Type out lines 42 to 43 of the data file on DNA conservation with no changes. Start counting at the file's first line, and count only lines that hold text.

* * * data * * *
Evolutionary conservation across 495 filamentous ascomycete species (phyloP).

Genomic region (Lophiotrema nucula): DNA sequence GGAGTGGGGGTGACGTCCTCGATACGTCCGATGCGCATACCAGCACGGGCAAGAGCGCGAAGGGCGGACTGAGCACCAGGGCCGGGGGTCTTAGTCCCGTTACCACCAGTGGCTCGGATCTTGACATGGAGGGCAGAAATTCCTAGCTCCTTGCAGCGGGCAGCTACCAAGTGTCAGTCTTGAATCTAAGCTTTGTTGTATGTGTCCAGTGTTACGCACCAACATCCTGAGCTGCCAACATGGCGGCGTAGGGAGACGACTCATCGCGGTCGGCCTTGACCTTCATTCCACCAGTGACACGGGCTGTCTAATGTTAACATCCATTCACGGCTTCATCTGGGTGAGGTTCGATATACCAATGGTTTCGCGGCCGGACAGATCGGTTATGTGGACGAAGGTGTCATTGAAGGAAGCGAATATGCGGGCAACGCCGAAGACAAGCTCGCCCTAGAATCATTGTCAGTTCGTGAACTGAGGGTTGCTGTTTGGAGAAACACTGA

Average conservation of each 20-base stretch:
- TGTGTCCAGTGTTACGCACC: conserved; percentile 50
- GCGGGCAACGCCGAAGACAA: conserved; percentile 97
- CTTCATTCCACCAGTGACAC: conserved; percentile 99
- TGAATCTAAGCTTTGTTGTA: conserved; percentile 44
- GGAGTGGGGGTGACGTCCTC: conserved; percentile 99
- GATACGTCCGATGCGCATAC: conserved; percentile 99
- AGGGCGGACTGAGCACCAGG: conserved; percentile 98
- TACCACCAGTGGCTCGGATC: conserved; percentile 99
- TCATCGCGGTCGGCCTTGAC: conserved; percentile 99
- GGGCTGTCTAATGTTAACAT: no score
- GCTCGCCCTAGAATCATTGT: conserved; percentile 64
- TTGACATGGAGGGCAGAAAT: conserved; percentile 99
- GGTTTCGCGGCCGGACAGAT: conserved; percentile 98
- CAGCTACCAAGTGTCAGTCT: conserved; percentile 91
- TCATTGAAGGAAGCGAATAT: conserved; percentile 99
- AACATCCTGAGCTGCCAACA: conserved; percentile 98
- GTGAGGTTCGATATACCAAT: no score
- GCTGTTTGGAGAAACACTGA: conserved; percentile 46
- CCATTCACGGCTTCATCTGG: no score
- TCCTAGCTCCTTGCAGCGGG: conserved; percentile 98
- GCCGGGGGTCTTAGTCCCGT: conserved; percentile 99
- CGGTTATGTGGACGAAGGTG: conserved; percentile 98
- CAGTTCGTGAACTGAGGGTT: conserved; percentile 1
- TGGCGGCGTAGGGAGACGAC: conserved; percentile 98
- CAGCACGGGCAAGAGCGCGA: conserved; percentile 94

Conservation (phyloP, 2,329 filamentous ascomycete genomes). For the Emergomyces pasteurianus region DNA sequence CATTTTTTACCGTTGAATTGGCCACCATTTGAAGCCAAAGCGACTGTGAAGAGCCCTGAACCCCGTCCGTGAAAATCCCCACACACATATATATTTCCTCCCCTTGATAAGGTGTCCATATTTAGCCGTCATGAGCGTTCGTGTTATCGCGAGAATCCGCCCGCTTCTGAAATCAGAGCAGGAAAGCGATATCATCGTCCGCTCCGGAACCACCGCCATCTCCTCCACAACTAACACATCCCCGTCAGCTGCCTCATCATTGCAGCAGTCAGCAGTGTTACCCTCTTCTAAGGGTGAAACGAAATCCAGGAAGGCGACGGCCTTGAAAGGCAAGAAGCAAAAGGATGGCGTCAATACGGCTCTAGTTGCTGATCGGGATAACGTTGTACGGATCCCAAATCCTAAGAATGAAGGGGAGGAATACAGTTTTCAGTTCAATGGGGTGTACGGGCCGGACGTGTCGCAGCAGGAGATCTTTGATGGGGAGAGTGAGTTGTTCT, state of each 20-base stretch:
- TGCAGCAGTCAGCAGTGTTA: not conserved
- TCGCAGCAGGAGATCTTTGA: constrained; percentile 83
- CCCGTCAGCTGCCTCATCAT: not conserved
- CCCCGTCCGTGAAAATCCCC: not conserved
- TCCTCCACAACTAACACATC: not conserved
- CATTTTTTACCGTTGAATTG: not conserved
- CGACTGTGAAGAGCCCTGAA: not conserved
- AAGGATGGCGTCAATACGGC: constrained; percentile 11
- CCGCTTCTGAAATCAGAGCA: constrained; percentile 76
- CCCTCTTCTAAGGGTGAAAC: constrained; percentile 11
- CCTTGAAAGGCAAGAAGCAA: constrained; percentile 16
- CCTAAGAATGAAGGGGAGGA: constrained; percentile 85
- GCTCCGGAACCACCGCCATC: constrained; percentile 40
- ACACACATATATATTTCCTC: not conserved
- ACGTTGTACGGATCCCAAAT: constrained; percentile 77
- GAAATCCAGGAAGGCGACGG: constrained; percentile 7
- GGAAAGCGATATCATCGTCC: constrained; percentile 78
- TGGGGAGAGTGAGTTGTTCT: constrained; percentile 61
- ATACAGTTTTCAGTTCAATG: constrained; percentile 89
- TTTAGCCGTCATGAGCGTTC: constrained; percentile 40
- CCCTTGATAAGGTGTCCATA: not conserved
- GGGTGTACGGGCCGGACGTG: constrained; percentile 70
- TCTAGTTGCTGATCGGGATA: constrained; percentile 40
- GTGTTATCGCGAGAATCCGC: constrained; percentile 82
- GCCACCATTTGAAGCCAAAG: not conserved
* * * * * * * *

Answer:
- GCTCCGGAACCACCGCCATC: constrained; percentile 40
- ACACACATATATATTTCCTC: not conserved